The South Carolina Supreme Court heard arguments this week about the state’s six week protections for preborn children.
South Carolina’s fetal heartbeat law was signed by Governor Henry McMaster in February of 2021. It was immediately challenged in court by Planned Parenthood, and put on hold pending the United States Supreme Court ruling on Dobbs v. Jackson Women’s Health Organization. When the Dobbs ruling was handed down on June 24th, 2022, the law was allowed to go into effect; however, after repeated legal challenges, the case made its way to the South Carolina Supreme Court. The pro-life law is currently on hold until the court can rule on its constitutionality.
In seeking to block South Carolina’s law banning abortions when a heartbeat is detectable, lawyers for the abortion giant argue that the state’s constitutional protections against invasion of privacy also protect citizens’ bodily integrity and medical decisions. According to Article I Section 10 of South Carolina’s Constitution, “The right of the people to be secure in their persons, houses, papers, and effects against unreasonable searches and seizures and unreasonable invasions of privacy shall not be violated.”
READ: South Carolina lawmaker says all people deserve life, no matter how small
According to Bloomberg Law, the case represents one of the first legal challenges to pro-life laws on the basis of state constitutional provisions to reach a state’s supreme court. In August, the Idaho Supreme Court allowed the state’s pro-life legal protections to take effect while litigation brought by abortionists makes its way through the state courts, as Live Action News reported. According to WACH, abortion activists consider South Carolina a critical location for abortion in the south due to its proximity to many states with pro-life laws.
Kevin Hall, lawyer representing the state Legislature, argued that the state’s constitutional privacy protections had traditionally only been applied in cases of searches and seizures, as ABC News reported. In response, some justices questioned whether Hall’s logic could allow the state to restrict contraception, as well.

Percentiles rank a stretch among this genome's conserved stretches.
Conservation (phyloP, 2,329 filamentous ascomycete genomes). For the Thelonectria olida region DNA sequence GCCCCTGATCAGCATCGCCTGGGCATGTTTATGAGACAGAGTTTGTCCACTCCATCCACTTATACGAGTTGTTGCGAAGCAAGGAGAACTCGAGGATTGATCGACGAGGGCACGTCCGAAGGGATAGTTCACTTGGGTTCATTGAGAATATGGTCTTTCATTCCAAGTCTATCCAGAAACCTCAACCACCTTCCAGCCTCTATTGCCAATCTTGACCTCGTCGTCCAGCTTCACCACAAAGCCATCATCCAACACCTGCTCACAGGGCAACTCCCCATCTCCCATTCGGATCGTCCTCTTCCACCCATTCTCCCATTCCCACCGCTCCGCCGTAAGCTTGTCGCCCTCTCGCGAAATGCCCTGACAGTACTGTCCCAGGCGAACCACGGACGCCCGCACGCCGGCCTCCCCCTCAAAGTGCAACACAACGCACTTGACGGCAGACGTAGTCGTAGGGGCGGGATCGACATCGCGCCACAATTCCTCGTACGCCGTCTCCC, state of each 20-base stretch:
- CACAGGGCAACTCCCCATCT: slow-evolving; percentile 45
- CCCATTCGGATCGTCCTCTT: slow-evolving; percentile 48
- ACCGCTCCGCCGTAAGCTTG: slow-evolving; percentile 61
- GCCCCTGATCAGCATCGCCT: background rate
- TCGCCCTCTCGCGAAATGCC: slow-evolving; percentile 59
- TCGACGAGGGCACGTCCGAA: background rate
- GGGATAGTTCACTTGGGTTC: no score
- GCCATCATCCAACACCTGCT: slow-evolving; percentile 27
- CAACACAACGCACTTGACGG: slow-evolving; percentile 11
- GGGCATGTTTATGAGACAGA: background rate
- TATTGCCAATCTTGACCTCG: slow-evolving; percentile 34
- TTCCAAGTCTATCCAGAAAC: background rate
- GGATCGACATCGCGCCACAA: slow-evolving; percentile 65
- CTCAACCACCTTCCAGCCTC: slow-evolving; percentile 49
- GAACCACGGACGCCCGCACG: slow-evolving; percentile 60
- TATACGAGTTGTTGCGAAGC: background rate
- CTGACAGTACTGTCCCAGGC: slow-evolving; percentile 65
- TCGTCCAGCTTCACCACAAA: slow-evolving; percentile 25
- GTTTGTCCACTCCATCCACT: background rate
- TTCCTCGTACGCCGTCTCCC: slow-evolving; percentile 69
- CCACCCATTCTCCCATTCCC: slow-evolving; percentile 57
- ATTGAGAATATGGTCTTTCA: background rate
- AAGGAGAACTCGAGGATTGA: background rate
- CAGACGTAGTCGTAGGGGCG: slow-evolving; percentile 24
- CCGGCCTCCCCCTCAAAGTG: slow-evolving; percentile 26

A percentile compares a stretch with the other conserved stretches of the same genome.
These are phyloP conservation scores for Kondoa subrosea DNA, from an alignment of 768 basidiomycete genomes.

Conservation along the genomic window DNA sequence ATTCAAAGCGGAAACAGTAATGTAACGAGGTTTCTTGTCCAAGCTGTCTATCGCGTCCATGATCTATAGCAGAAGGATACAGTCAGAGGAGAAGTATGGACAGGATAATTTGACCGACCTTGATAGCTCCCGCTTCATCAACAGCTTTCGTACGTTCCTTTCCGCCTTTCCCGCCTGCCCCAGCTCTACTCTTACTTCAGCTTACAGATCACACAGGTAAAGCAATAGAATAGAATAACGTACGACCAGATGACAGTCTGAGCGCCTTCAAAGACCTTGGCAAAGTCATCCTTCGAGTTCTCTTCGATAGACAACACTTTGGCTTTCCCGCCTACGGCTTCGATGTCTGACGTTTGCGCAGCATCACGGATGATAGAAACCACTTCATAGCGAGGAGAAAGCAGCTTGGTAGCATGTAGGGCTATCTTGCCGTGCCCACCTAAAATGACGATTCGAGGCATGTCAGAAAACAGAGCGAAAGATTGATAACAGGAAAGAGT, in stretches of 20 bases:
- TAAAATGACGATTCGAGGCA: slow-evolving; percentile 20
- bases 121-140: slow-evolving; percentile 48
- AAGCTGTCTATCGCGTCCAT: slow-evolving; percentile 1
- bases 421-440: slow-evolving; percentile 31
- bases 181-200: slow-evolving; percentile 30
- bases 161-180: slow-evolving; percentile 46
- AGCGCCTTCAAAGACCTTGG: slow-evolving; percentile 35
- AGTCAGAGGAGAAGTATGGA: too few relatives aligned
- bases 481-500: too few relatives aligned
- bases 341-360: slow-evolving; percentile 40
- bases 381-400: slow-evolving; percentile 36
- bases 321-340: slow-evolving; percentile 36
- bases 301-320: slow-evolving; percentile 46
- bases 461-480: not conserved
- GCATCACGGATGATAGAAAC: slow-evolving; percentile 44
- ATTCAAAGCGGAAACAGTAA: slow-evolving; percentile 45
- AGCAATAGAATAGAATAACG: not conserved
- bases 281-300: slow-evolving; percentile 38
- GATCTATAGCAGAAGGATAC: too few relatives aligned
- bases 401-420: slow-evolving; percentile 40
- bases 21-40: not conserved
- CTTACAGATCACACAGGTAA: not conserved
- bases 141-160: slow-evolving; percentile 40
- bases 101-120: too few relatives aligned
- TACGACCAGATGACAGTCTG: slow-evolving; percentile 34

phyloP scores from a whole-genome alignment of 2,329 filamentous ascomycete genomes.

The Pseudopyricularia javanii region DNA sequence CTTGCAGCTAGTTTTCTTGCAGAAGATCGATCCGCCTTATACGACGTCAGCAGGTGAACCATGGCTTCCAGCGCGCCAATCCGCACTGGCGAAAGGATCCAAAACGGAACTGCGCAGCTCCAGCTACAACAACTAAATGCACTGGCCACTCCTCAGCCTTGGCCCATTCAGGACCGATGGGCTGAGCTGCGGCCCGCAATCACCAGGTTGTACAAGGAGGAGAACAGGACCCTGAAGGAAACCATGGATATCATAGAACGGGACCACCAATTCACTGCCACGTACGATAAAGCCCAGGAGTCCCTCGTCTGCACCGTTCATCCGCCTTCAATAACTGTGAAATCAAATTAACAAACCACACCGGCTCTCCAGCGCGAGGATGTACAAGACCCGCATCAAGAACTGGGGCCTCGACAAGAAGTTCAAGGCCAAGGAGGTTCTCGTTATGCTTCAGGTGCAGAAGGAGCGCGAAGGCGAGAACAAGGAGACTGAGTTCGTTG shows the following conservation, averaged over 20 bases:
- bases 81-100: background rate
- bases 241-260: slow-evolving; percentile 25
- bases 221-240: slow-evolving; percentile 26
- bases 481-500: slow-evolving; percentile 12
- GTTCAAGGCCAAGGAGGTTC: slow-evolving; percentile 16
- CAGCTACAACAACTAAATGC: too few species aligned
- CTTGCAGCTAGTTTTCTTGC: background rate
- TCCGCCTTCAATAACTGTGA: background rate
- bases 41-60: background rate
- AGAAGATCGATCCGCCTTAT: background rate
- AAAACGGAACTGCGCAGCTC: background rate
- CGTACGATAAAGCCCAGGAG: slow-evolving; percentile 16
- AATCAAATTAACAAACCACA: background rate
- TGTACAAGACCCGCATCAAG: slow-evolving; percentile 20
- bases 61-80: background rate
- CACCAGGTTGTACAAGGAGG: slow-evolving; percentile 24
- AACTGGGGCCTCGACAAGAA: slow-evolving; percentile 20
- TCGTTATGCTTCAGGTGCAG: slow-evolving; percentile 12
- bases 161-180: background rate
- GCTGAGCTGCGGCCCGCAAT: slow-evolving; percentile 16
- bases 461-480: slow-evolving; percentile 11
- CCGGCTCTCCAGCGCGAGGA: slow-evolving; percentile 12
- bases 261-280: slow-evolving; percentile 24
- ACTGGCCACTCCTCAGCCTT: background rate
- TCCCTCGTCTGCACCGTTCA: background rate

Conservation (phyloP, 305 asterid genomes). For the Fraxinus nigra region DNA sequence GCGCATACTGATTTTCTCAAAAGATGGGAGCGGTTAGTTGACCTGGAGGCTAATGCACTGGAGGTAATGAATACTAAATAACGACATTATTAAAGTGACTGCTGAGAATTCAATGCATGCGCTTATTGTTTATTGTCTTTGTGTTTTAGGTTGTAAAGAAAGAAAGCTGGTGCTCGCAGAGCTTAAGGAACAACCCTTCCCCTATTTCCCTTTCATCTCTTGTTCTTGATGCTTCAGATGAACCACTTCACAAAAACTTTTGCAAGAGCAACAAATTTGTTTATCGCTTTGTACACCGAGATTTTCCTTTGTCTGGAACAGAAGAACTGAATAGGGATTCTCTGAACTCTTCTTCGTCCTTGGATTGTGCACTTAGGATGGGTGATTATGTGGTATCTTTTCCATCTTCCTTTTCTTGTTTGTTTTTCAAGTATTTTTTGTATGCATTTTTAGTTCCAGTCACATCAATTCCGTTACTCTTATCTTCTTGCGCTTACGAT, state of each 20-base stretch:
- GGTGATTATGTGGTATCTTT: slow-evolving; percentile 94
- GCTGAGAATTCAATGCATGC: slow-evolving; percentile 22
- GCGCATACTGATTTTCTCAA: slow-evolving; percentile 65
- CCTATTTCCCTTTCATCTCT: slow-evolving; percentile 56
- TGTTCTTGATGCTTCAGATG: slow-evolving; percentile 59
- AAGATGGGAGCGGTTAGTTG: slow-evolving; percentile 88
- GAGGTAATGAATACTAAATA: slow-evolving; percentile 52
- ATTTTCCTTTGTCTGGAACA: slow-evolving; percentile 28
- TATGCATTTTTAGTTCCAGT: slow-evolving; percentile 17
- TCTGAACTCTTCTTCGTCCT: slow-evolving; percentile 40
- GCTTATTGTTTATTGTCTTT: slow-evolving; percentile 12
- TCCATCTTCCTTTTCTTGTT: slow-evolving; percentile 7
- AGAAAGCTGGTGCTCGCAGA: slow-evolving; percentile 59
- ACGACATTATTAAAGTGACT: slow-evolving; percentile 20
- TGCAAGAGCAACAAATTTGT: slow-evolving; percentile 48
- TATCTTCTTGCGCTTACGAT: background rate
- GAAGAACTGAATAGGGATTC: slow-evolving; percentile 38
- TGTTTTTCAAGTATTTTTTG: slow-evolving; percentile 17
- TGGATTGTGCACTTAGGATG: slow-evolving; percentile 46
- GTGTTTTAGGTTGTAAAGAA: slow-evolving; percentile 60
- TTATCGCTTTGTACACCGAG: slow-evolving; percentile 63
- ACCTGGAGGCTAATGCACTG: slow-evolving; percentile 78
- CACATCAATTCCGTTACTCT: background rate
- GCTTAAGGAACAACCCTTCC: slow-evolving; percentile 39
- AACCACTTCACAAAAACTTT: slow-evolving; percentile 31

Hall also argued that a detectable heartbeat corresponded with a live birth in 95% of cases, and hearing that heartbeat is an important part of making an informed choice. At this, Chief Justice Donald Beatty asked whether what Hall meant was cardiac electrical activity, repeating a pro-abortion talking point. In reality, cardiac development begins around 15 days after conception, and the heart, while still developing, can be observed beating and pumping blood around 22 days and has an average heart rate of 98 BPM.
The contraception discussion echoed a misleading pro-abortion talking point emerging from the fact that Roe v. Wade justified abortion based on the right to privacy first articulated in the Supreme Court’s 1965 Griswold v. Connecticut ruling, which had made restrictions on birth control unconstitutional on the basis of privacy.
As Justice Alito’s majority opinion in Dobbs v. Jackson Women’s Health Organization ruled, abortion and contraception are entirely different categories due to the plain fact that abortion “destroys”:
Roe’s defenders characterize the abortion right as similar to the rights recognized in past decisions involving matters such as intimate sexual relations, contraception, and marriage, but abortion is fundamentally different, as both Roe and Casey acknowledged, because it destroys what those decisions called ‘fetal life’ and what the law now before us describes as an ‘unborn human being.’
While the heartbeat law is being argued before the state Supreme Court, pro-life legislators have been working to enact new laws protecting preborn babies as well. South Carolina’s House and Senate are currently working on coming to a compromise on a bill that would prevent nearly all abortions, according to the Associated Press.
South Carolina’s Supreme Court is expected to issue its ruling on the heartbeat law after the November elections.